Pretenders - Get Close

Get Close


First Appeared in The Music Box, August 2007, Volume 14, #8

Written by John Metzger

Wed August 1, 2007, 05:30 AM CDT


For all of the turmoil that greeted its early years, the Pretenders still managed to churn out two stellar outings: its self-titled debut and Learning to Crawl. Pretenders II, the endeavor that came in between them, also had its moments, even if they were redundant. By 1986, however, the Pretenders was a mess. Arguably, it wasnít much of a band anymore either. While the losses of Pete Farndon and James Honeyman-Scott had provided plenty of fodder and momentum to Learning to Crawl, front gal Chrissie Hynde now was faced with having to figure out how best to proceed. Considering the confusing and abrupt mood swings that are contained within the groupís fourth, full-length endeavor Get Close, itís obvious that she was grasping at straws.

Early in the process of recording Get Close, Hynde fired both drummer Martin Chambers ó the only other founding member that remained ó and bass player Malcolm Foster, replacing them with Blair Cunningham and T.M. Stevens, respectively. The biggest difference between Get Close and its predecessors, however, came not from the personnel that were used, but rather from Hyndeís choice of producers. Tapping Jimmy Iovine and Bob Clearmountain to bring her vision to fruition, Hynde softened her sound, thus completely severing her ties to the Pretendersí past. With an array of session musicians in tow ó including Indian violist L. Shankar, bass player Bruce Thomas (Elvis Costello), and guitarist Carlos Alomar (David Bowie) ó Hynde, Iovine, and Clearmountain, concocted a collection of arena-ready rock that was polished until it glistened.

Although all of the arrangements on the outing lack teeth, Get Close falters most during its opening procession of songs. Hyndeís insecurities creep through My Baby, but where in the past she would have wrapped her self-doubts within a shroud of street-girl toughness, she now relies on the gimmick of using studio trickery to surround herself with adoration and applause. Considering the manner in which she had exerted her control over the Pretenders, itís a telling gesture. Elsewhere, her cover of Alomarís Light of the Moon feels like it was plucked from the midst of a Madonna album, and Dance!, her bilious attack on then-President Ronald Reagan, is made impotent by its dreadfully generic funk groove.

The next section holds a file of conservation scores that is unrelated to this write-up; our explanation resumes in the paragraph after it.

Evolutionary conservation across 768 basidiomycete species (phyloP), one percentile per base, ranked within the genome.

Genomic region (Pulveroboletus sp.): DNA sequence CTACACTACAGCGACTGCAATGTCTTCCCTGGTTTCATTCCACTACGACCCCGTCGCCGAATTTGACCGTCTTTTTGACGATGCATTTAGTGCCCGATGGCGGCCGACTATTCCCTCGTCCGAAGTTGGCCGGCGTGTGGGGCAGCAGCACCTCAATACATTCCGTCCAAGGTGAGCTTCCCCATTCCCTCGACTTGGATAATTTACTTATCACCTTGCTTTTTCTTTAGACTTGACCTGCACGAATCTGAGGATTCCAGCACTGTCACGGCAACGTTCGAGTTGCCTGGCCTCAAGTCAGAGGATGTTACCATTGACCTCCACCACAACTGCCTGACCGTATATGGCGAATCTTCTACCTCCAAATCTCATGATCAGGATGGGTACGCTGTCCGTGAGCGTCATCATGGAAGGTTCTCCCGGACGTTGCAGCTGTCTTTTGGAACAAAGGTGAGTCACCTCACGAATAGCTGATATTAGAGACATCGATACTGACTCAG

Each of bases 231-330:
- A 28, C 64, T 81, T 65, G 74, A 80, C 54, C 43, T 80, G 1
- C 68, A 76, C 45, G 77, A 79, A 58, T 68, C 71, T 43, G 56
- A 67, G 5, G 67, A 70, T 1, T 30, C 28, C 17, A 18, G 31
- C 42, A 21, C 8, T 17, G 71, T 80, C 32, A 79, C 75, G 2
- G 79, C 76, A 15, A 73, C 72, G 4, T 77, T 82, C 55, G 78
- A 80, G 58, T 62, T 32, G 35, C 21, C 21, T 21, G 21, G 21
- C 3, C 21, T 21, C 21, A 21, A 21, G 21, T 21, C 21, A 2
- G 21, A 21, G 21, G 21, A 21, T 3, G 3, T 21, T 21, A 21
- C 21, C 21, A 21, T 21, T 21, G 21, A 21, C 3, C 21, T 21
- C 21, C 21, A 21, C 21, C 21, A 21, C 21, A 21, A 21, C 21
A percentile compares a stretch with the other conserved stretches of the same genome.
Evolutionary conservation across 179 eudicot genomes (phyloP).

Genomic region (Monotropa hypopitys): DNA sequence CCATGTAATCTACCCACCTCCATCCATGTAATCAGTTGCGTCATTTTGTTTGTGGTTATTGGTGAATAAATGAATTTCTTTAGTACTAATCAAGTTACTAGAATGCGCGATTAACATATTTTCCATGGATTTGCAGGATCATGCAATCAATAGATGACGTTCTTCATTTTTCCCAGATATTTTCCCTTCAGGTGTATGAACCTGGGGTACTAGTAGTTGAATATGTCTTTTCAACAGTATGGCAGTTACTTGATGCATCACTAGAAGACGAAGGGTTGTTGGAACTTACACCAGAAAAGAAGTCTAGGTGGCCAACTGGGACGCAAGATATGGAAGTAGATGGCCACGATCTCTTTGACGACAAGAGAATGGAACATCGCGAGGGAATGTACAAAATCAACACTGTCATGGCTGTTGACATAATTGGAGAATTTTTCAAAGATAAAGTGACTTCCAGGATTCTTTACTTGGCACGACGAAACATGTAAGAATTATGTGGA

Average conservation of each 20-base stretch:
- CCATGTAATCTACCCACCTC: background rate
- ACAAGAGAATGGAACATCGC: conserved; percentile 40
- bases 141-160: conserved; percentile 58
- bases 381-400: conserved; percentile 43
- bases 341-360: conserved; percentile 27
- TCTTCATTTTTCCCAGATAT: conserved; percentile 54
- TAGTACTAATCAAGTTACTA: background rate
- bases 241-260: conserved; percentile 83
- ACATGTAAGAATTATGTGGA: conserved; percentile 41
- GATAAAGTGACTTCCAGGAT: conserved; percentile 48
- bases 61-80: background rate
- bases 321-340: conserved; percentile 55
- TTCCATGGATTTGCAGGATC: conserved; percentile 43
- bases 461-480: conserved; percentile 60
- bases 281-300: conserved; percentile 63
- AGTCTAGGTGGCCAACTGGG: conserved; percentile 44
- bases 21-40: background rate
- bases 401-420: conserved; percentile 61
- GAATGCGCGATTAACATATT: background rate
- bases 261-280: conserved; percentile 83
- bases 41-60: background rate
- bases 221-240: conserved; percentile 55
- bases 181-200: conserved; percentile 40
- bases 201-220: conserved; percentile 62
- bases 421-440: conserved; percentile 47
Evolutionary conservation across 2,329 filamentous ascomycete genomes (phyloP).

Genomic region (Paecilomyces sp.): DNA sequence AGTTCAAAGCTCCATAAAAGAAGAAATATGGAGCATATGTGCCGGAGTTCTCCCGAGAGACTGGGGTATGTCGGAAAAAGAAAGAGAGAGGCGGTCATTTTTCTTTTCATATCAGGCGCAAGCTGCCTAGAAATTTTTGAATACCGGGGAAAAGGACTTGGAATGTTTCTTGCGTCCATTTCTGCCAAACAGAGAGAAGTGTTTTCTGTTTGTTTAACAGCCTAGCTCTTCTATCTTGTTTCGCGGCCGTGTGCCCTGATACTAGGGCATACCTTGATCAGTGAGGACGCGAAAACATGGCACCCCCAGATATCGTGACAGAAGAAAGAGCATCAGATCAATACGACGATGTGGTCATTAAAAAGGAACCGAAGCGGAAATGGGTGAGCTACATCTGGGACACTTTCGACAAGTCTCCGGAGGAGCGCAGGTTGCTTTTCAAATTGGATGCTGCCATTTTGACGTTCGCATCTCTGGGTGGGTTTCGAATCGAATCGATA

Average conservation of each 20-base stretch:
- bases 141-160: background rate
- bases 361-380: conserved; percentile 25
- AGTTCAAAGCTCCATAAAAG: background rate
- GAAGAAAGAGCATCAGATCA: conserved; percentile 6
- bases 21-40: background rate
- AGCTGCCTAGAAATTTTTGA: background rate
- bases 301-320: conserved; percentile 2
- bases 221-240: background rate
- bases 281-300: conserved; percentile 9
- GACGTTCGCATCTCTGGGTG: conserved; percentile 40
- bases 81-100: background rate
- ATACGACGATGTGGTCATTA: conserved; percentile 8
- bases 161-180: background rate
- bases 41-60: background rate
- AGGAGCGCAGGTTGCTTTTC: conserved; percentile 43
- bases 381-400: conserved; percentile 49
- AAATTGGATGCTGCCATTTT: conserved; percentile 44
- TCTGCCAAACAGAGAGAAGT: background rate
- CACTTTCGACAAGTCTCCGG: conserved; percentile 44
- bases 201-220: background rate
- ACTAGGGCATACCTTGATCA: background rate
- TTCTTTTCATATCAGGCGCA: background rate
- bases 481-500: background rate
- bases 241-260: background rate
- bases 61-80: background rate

All of Get Closeís highlights come during its latter half, if only because Hynde seems to stop fighting so hard against the things that truly work. Beneath the surface of its dated, í80s glossiness, Donít Get Me Wrong is a Motown-style gem in the spirit of You Canít Hurry Love, and couched within a Caribbean rhythm, I Remember You is a bittersweet reflection upon a love affair that has ended. Chill Factor details the repercussions of divorce, while Meg Keeneís Hymn to Her is another in a long line of songs through which Hynde has examined the roles of women in western society. Tucked in the midst of it all, How Much Did You Get for Your Soul? recasts David Bowieís Fame as a scathing indictment of artists who sell themselves to the advertising industry. Still, itís apparent that Hynde wasnít quite sure how to redirect her energy, and even her cover of Jimi Hendrixís Room Full of Mirrors ó the only track on the endeavor that features Foster and Chambers ó struggles to escape from its oversized, studio sparkle.

The bonus tracks that are affixed to the remastered rendition of Get Close suggest that it could have been a better album. The initial take of Dance packs a greater punch, and the alternate rendition of Hold a Candle to This, a song that eventually turned up on 1990ís Packed!, was filled with the kind of edgy angst that Get Close was missing. Granted, Hynde wasnít nearly as feisty as she was on the Pretendersí earlier works, but the B-side World Within Worlds and the two live cuts (Donít Get Me Wrong and Thumbelina) provide further proof that she hadnít lost her passion for performing; she just needed to figure out who she was in her new roles as a wife, a mother, and a bandleader. starstar

Get Close is available from Barnes & Noble.
To order, Click Here!



1 Star: Pitiful
2 Stars: Listenable
3 Stars: Respectable
4 Stars: Excellent
5 Stars: Can't Live Without It!!


Copyright © 2007 The Music Box